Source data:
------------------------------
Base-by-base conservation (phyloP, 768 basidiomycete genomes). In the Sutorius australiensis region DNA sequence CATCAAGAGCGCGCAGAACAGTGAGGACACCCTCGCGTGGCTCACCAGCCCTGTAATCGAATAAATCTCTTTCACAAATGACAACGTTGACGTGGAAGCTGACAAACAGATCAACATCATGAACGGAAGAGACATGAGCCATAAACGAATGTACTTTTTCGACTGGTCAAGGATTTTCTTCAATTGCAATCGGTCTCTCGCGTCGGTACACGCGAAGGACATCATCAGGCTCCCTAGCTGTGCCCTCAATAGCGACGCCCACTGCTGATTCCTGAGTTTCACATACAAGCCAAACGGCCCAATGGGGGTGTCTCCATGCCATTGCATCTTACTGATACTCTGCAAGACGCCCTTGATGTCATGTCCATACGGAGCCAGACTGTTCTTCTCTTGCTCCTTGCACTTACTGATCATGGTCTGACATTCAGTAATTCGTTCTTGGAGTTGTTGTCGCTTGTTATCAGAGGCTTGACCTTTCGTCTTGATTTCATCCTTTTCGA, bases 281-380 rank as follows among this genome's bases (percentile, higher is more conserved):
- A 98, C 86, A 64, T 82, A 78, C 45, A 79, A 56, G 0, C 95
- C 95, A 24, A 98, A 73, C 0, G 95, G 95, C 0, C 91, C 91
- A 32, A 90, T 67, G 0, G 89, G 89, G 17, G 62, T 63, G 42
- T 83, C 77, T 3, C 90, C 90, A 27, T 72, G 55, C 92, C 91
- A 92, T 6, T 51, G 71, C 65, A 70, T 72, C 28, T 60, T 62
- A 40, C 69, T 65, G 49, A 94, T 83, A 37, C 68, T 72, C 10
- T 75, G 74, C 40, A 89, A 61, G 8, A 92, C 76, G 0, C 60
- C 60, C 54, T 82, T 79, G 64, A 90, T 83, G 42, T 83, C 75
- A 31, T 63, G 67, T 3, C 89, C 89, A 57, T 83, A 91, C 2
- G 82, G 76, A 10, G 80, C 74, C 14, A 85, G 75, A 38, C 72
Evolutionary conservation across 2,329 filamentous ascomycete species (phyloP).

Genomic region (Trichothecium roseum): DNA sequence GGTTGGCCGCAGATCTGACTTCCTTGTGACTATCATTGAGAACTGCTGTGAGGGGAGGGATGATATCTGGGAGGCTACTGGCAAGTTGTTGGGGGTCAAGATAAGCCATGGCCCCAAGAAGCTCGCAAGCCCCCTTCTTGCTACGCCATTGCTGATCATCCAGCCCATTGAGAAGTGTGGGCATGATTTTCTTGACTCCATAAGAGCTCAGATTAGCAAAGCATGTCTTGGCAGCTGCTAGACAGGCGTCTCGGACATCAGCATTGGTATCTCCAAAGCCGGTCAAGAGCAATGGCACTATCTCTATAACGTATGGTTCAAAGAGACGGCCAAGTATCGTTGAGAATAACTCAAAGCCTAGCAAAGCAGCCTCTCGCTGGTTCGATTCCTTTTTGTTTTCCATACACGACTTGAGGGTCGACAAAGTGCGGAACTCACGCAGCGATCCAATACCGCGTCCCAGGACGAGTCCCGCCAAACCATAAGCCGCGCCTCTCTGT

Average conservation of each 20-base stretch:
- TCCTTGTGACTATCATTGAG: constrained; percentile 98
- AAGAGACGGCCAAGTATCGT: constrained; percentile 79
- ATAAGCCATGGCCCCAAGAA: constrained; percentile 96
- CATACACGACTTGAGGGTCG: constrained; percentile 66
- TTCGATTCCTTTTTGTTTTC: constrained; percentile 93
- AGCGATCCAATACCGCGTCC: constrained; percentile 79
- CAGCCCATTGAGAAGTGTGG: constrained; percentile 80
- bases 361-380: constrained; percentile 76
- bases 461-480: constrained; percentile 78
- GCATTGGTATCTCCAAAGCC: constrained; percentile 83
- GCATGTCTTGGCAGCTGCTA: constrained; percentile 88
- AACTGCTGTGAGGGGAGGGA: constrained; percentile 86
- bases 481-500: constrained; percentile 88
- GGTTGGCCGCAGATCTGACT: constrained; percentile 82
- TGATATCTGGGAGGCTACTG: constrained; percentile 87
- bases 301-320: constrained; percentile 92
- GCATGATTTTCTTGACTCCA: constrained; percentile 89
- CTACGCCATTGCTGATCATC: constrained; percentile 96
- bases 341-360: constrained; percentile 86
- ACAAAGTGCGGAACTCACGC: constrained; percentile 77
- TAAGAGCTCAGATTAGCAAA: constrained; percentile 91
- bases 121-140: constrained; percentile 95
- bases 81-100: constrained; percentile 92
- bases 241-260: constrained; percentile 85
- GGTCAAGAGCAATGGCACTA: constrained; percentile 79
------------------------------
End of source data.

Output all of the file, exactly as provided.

Base-by-base conservation (phyloP, 768 basidiomycete genomes). In the Sutorius australiensis region DNA sequence CATCAAGAGCGCGCAGAACAGTGAGGACACCCTCGCGTGGCTCACCAGCCCTGTAATCGAATAAATCTCTTTCACAAATGACAACGTTGACGTGGAAGCTGACAAACAGATCAACATCATGAACGGAAGAGACATGAGCCATAAACGAATGTACTTTTTCGACTGGTCAAGGATTTTCTTCAATTGCAATCGGTCTCTCGCGTCGGTACACGCGAAGGACATCATCAGGCTCCCTAGCTGTGCCCTCAATAGCGACGCCCACTGCTGATTCCTGAGTTTCACATACAAGCCAAACGGCCCAATGGGGGTGTCTCCATGCCATTGCATCTTACTGATACTCTGCAAGACGCCCTTGATGTCATGTCCATACGGAGCCAGACTGTTCTTCTCTTGCTCCTTGCACTTACTGATCATGGTCTGACATTCAGTAATTCGTTCTTGGAGTTGTTGTCGCTTGTTATCAGAGGCTTGACCTTTCGTCTTGATTTCATCCTTTTCGA, bases 281-380 rank as follows among this genome's bases (percentile, higher is more conserved):
- A 98, C 86, A 64, T 82, A 78, C 45, A 79, A 56, G 0, C 95
- C 95, A 24, A 98, A 73, C 0, G 95, G 95, C 0, C 91, C 91
- A 32, A 90, T 67, G 0, G 89, G 89, G 17, G 62, T 63, G 42
- T 83, C 77, T 3, C 90, C 90, A 27, T 72, G 55, C 92, C 91
- A 92, T 6, T 51, G 71, C 65, A 70, T 72, C 28, T 60, T 62
- A 40, C 69, T 65, G 49, A 94, T 83, A 37, C 68, T 72, C 10
- T 75, G 74, C 40, A 89, A 61, G 8, A 92, C 76, G 0, C 60
- C 60, C 54, T 82, T 79, G 64, A 90, T 83, G 42, T 83, C 75
- A 31, T 63, G 67, T 3, C 89, C 89, A 57, T 83, A 91, C 2
- G 82, G 76, A 10, G 80, C 74, C 14, A 85, G 75, A 38, C 72
Evolutionary conservation across 2,329 filamentous ascomycete species (phyloP).

Genomic region (Trichothecium roseum): DNA sequence GGTTGGCCGCAGATCTGACTTCCTTGTGACTATCATTGAGAACTGCTGTGAGGGGAGGGATGATATCTGGGAGGCTACTGGCAAGTTGTTGGGGGTCAAGATAAGCCATGGCCCCAAGAAGCTCGCAAGCCCCCTTCTTGCTACGCCATTGCTGATCATCCAGCCCATTGAGAAGTGTGGGCATGATTTTCTTGACTCCATAAGAGCTCAGATTAGCAAAGCATGTCTTGGCAGCTGCTAGACAGGCGTCTCGGACATCAGCATTGGTATCTCCAAAGCCGGTCAAGAGCAATGGCACTATCTCTATAACGTATGGTTCAAAGAGACGGCCAAGTATCGTTGAGAATAACTCAAAGCCTAGCAAAGCAGCCTCTCGCTGGTTCGATTCCTTTTTGTTTTCCATACACGACTTGAGGGTCGACAAAGTGCGGAACTCACGCAGCGATCCAATACCGCGTCCCAGGACGAGTCCCGCCAAACCATAAGCCGCGCCTCTCTGT

Average conservation of each 20-base stretch:
- TCCTTGTGACTATCATTGAG: constrained; percentile 98
- AAGAGACGGCCAAGTATCGT: constrained; percentile 79
- ATAAGCCATGGCCCCAAGAA: constrained; percentile 96
- CATACACGACTTGAGGGTCG: constrained; percentile 66
- TTCGATTCCTTTTTGTTTTC: constrained; percentile 93
- AGCGATCCAATACCGCGTCC: constrained; percentile 79
- CAGCCCATTGAGAAGTGTGG: constrained; percentile 80
- bases 361-380: constrained; percentile 76
- bases 461-480: constrained; percentile 78
- GCATTGGTATCTCCAAAGCC: constrained; percentile 83
- GCATGTCTTGGCAGCTGCTA: constrained; percentile 88
- AACTGCTGTGAGGGGAGGGA: constrained; percentile 86
- bases 481-500: constrained; percentile 88
- GGTTGGCCGCAGATCTGACT: constrained; percentile 82
- TGATATCTGGGAGGCTACTG: constrained; percentile 87
- bases 301-320: constrained; percentile 92
- GCATGATTTTCTTGACTCCA: constrained; percentile 89
- CTACGCCATTGCTGATCATC: constrained; percentile 96
- bases 341-360: constrained; percentile 86
- ACAAAGTGCGGAACTCACGC: constrained; percentile 77
- TAAGAGCTCAGATTAGCAAA: constrained; percentile 91
- bases 121-140: constrained; percentile 95
- bases 81-100: constrained; percentile 92
- bases 241-260: constrained; percentile 85
- GGTCAAGAGCAATGGCACTA: constrained; percentile 79